We've had good luck making some hearty wintertime meals for the table and freezer. Soon enough, both of us will be back at school and work (knock on wood) carrying lunch to our desks. These three easy meals have been among our go-to dinners this winter:
1. Carrot Ginger Soup
This recipe is likely mashed up from several different sources. Truth be told, it is very forgiving and I usually don't consult a recipe or even measure ingredients. Eyeball it. You'll be fine. We make a big batch--the quantities noted below typically yield around 16-18 servings (as I recall...). This soup is a beautiful color and freezes very well.
- 5 pounds carrots
- 1 cup roughly chopped ginger
- 2-3 sweet onions
- 4-6 tablespoons butter
6-8 cups stock (chicken or veggie)
Melt butter in a large stockpot over medium heat
- Roughly chop onions and cook in the pot until soft
- Peel carrots and cut into 1-inch chunks
- Peel ginger and cut into 1/4-inch dice
- Toss carrots and ginger into the pot and stir briefly
- Add stock (and water if necessary) to cover vegetables in the pot. Bring to low boil and cook until carrots can be easily pierced with a sharp knife.
- Using an immersion blender, puree the whole mixture in the stockpot. It is somewhat likely that the resultant soup will be too thick--in this case, add more stock or water until it is the desired consistency.
- Salt liberally to taste. (If the soup tastes bitter and flavorless, you need more salt.)
2. Curried Pork Loin
Literally a no-brainer main course that goes well with almost any side and/or starch. Find the best quality meat you can and don't overcook the pork. Use your meat thermometer early and often and you and your guests will enjoy four-star-quality pork loin at home. Leftovers are particularly delicious on sandwiches.
- Pork tenderloin, any size (though I find that the larger loins are difficult to cook evenly all the way through the meat)
- Dijon mustard
Make a wet paste with the mustard and curry powder. Cover the loin with a thin layer.
- Let the thusly prepared loin rest 2-10 hours in the fridge.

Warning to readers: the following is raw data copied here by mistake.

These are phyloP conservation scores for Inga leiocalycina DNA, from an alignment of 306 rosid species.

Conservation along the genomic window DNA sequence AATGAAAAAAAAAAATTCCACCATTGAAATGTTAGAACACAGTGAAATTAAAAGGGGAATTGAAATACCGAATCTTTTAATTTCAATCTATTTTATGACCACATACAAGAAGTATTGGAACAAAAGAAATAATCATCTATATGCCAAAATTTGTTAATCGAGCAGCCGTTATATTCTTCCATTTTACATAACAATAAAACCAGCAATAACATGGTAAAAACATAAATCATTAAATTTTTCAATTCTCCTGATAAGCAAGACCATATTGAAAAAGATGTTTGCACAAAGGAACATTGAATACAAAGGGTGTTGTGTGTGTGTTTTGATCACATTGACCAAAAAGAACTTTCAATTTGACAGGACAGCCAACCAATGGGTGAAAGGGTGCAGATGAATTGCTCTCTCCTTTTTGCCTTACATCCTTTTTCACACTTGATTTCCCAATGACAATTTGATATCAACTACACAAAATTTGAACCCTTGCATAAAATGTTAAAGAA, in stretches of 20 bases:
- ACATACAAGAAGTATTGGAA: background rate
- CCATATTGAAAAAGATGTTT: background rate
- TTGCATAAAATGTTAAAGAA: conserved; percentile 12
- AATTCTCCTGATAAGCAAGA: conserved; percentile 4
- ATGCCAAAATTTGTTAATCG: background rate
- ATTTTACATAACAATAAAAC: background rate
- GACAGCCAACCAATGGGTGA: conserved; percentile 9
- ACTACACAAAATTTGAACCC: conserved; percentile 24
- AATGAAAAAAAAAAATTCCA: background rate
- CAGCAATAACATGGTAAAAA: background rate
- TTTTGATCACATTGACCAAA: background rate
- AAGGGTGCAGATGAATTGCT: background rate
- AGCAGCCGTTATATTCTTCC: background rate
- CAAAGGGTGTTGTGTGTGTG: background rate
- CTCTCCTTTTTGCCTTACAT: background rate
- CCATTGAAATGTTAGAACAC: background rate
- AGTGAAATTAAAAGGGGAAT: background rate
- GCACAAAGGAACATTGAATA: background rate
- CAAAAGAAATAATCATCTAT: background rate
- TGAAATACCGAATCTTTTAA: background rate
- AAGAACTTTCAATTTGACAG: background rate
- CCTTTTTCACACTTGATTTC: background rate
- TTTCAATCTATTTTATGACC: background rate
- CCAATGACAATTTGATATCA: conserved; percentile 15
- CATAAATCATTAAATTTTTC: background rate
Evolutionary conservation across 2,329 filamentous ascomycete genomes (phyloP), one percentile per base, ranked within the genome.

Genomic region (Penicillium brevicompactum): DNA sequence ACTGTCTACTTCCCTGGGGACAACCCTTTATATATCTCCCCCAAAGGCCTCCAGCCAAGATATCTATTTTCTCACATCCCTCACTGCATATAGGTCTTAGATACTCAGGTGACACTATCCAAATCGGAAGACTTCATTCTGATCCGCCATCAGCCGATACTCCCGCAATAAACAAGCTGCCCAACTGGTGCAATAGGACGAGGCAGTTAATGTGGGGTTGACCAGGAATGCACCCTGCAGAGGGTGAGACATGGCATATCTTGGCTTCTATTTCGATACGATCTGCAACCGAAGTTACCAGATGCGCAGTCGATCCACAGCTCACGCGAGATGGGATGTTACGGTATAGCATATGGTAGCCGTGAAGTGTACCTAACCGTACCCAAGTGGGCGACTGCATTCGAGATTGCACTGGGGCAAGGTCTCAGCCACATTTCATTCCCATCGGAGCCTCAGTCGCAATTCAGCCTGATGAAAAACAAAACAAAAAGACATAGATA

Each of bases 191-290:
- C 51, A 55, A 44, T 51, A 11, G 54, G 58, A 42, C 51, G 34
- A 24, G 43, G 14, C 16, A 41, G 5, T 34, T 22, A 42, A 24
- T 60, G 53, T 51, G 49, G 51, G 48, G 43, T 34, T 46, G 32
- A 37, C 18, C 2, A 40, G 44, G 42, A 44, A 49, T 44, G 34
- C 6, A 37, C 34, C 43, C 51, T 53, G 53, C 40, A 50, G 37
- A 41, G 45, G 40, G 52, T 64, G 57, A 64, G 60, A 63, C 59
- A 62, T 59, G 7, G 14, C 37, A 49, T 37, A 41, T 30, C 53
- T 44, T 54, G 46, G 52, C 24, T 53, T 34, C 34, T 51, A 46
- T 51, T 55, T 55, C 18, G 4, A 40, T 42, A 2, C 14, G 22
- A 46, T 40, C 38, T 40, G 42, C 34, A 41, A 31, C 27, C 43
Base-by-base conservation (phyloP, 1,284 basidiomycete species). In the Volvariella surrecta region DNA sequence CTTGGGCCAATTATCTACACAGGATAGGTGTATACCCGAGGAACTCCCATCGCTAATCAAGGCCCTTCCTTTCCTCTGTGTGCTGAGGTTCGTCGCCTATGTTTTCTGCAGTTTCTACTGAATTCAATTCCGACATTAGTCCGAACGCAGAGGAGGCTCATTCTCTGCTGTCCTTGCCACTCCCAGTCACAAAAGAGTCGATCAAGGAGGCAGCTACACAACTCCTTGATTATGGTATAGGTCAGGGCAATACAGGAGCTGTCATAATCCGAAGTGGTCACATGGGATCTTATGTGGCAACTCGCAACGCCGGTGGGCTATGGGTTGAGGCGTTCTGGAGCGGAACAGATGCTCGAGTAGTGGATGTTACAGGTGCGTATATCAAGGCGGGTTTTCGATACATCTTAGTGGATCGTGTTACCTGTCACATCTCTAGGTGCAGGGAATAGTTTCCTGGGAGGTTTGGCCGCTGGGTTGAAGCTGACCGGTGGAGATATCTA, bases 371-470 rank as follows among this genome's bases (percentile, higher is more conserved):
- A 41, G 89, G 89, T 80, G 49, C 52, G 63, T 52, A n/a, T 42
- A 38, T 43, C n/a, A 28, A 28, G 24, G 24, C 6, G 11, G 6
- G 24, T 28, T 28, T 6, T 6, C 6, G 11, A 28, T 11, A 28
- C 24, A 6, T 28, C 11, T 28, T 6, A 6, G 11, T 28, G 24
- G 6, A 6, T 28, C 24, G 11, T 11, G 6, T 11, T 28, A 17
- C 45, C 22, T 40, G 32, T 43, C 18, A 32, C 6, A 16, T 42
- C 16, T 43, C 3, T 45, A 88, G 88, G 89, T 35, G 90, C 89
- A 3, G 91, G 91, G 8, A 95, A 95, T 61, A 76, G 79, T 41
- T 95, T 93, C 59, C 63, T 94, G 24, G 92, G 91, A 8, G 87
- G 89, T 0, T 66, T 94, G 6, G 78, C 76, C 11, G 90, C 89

- Set a broiling pan about 5" from the hot broiler. (You may be able to make this recipe on an outdoor grill--we haven't yet tried.)
- Broil/grill the loin, turning occasionally so that all sides cook evenly. Cook the loin until a meat thermometer in the thickest part of the loin reads 145 degrees. Depending on the heat of your oven/grill, thickness of your loin, and the starting temperature of the meat, this will probably take between 8-15 minutes. Go by temperature, not by time. (The USDA says that 145 is safe, but if pink pork turns your stomach, cook to 150 or 155 degrees.)
- Remove the loin from heat and let it rest on the countertop for about 10 minutes. Slice and serve.
3. Meatballs and Red Sauce
I'm a sucker for Italian food and could probably live on penne and tomato sauce alone. A few months ago, I started making a simple tomato sauce from (almost) scratch rather than buying jars of pasta sauce off the shelf. I think I saw the recipe posted on Mark Bittman's NYT column....
- 28 ounce can stewed or whole tomatoes
- Onion, halved with skin on
2-4 tablespoons butter
Combine can of tomatoes, onion half, and butter in covered saucepan. Season with black pepper.
- Stew over medium-low heat 45-60 minutes or until tomato structure has broken down to desired consistency. Remove onion and discard. (If using whole tomatoes, you will likely have to mash them with a fork at the end of the cooking period.)
- Serve immediately over pasta and/or meatballs.
We're lucky to have a good meat counter nearby and pick up ground pork, beef, and/or turkey whenever we stop in. I've been experimenting with variously seasoned meatballs. The current household favorite is a pork/beef mixture seasoned with chopped onion, fennel seeds, black pepper, and a bit of cayenne pepper. The cayenne adds a lot--experiment with an amount suitable to your tastebuds.